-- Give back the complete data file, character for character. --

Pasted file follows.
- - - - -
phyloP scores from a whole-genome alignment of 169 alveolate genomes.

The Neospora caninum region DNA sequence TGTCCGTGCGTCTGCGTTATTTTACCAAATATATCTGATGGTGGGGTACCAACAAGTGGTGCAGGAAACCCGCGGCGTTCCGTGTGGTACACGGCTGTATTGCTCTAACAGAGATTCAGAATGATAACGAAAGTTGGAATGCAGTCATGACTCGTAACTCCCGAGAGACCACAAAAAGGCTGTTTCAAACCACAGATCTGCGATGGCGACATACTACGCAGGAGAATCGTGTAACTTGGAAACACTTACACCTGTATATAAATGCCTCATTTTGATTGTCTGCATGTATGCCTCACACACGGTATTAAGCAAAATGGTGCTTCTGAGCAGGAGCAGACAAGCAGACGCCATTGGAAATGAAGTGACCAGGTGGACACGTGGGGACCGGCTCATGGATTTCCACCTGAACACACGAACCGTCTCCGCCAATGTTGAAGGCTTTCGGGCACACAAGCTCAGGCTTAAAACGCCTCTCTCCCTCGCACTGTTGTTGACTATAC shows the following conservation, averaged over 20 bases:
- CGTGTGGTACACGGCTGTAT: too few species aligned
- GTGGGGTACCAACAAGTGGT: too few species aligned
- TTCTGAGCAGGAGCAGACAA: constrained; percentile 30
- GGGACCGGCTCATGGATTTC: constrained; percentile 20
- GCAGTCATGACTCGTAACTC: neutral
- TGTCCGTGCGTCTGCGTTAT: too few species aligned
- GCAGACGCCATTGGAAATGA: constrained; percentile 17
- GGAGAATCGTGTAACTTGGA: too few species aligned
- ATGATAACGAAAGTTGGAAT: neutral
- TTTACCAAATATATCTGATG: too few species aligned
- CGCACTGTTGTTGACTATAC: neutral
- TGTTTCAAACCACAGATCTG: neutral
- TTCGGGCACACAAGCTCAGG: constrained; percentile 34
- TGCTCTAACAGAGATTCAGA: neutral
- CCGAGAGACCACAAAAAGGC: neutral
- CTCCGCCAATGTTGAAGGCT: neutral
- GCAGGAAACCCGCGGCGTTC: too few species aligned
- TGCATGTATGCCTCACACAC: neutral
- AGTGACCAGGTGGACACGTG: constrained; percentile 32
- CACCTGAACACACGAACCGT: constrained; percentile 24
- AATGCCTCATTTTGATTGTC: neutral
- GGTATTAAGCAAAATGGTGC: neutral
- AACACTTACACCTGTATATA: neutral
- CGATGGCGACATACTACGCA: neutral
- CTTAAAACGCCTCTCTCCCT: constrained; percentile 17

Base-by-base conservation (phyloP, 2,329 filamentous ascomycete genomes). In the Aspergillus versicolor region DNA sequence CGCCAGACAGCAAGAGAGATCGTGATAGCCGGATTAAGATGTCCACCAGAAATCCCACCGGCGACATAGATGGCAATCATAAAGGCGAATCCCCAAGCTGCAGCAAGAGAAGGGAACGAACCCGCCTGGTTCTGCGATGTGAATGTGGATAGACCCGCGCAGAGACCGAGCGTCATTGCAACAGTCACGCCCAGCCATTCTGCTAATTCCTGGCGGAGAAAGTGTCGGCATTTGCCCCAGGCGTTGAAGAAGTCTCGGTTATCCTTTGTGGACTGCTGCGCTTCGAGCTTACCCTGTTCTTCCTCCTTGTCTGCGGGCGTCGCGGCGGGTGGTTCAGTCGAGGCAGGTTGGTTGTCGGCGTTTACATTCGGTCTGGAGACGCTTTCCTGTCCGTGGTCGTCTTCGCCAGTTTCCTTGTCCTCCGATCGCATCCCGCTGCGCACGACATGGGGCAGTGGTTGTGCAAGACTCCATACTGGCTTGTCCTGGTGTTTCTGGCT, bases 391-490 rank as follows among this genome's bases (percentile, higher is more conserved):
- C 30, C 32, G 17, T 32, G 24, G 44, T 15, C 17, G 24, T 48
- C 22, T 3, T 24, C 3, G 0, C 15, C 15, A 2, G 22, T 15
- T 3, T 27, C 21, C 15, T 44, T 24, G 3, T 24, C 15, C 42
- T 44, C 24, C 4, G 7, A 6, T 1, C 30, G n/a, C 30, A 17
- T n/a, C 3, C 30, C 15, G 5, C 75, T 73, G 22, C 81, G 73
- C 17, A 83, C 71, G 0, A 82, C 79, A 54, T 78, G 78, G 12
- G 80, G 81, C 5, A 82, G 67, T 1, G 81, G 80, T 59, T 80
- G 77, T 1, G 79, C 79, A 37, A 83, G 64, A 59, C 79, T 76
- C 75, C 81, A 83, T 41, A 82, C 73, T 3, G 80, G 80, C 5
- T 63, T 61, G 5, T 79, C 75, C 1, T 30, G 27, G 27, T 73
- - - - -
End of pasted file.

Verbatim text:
phyloP scores from a whole-genome alignment of 169 alveolate genomes.

The Neospora caninum region DNA sequence TGTCCGTGCGTCTGCGTTATTTTACCAAATATATCTGATGGTGGGGTACCAACAAGTGGTGCAGGAAACCCGCGGCGTTCCGTGTGGTACACGGCTGTATTGCTCTAACAGAGATTCAGAATGATAACGAAAGTTGGAATGCAGTCATGACTCGTAACTCCCGAGAGACCACAAAAAGGCTGTTTCAAACCACAGATCTGCGATGGCGACATACTACGCAGGAGAATCGTGTAACTTGGAAACACTTACACCTGTATATAAATGCCTCATTTTGATTGTCTGCATGTATGCCTCACACACGGTATTAAGCAAAATGGTGCTTCTGAGCAGGAGCAGACAAGCAGACGCCATTGGAAATGAAGTGACCAGGTGGACACGTGGGGACCGGCTCATGGATTTCCACCTGAACACACGAACCGTCTCCGCCAATGTTGAAGGCTTTCGGGCACACAAGCTCAGGCTTAAAACGCCTCTCTCCCTCGCACTGTTGTTGACTATAC shows the following conservation, averaged over 20 bases:
- CGTGTGGTACACGGCTGTAT: too few species aligned
- GTGGGGTACCAACAAGTGGT: too few species aligned
- TTCTGAGCAGGAGCAGACAA: constrained; percentile 30
- GGGACCGGCTCATGGATTTC: constrained; percentile 20
- GCAGTCATGACTCGTAACTC: neutral
- TGTCCGTGCGTCTGCGTTAT: too few species aligned
- GCAGACGCCATTGGAAATGA: constrained; percentile 17
- GGAGAATCGTGTAACTTGGA: too few species aligned
- ATGATAACGAAAGTTGGAAT: neutral
- TTTACCAAATATATCTGATG: too few species aligned
- CGCACTGTTGTTGACTATAC: neutral
- TGTTTCAAACCACAGATCTG: neutral
- TTCGGGCACACAAGCTCAGG: constrained; percentile 34
- TGCTCTAACAGAGATTCAGA: neutral
- CCGAGAGACCACAAAAAGGC: neutral
- CTCCGCCAATGTTGAAGGCT: neutral
- GCAGGAAACCCGCGGCGTTC: too few species aligned
- TGCATGTATGCCTCACACAC: neutral
- AGTGACCAGGTGGACACGTG: constrained; percentile 32
- CACCTGAACACACGAACCGT: constrained; percentile 24
- AATGCCTCATTTTGATTGTC: neutral
- GGTATTAAGCAAAATGGTGC: neutral
- AACACTTACACCTGTATATA: neutral
- CGATGGCGACATACTACGCA: neutral
- CTTAAAACGCCTCTCTCCCT: constrained; percentile 17

Base-by-base conservation (phyloP, 2,329 filamentous ascomycete genomes). In the Aspergillus versicolor region DNA sequence CGCCAGACAGCAAGAGAGATCGTGATAGCCGGATTAAGATGTCCACCAGAAATCCCACCGGCGACATAGATGGCAATCATAAAGGCGAATCCCCAAGCTGCAGCAAGAGAAGGGAACGAACCCGCCTGGTTCTGCGATGTGAATGTGGATAGACCCGCGCAGAGACCGAGCGTCATTGCAACAGTCACGCCCAGCCATTCTGCTAATTCCTGGCGGAGAAAGTGTCGGCATTTGCCCCAGGCGTTGAAGAAGTCTCGGTTATCCTTTGTGGACTGCTGCGCTTCGAGCTTACCCTGTTCTTCCTCCTTGTCTGCGGGCGTCGCGGCGGGTGGTTCAGTCGAGGCAGGTTGGTTGTCGGCGTTTACATTCGGTCTGGAGACGCTTTCCTGTCCGTGGTCGTCTTCGCCAGTTTCCTTGTCCTCCGATCGCATCCCGCTGCGCACGACATGGGGCAGTGGTTGTGCAAGACTCCATACTGGCTTGTCCTGGTGTTTCTGGCT, bases 391-490 rank as follows among this genome's bases (percentile, higher is more conserved):
- C 30, C 32, G 17, T 32, G 24, G 44, T 15, C 17, G 24, T 48
- C 22, T 3, T 24, C 3, G 0, C 15, C 15, A 2, G 22, T 15
- T 3, T 27, C 21, C 15, T 44, T 24, G 3, T 24, C 15, C 42
- T 44, C 24, C 4, G 7, A 6, T 1, C 30, G n/a, C 30, A 17
- T n/a, C 3, C 30, C 15, G 5, C 75, T 73, G 22, C 81, G 73
- C 17, A 83, C 71, G 0, A 82, C 79, A 54, T 78, G 78, G 12
- G 80, G 81, C 5, A 82, G 67, T 1, G 81, G 80, T 59, T 80
- G 77, T 1, G 79, C 79, A 37, A 83, G 64, A 59, C 79, T 76
- C 75, C 81, A 83, T 41, A 82, C 73, T 3, G 80, G 80, C 5
- T 63, T 61, G 5, T 79, C 75, C 1, T 30, G 27, G 27, T 73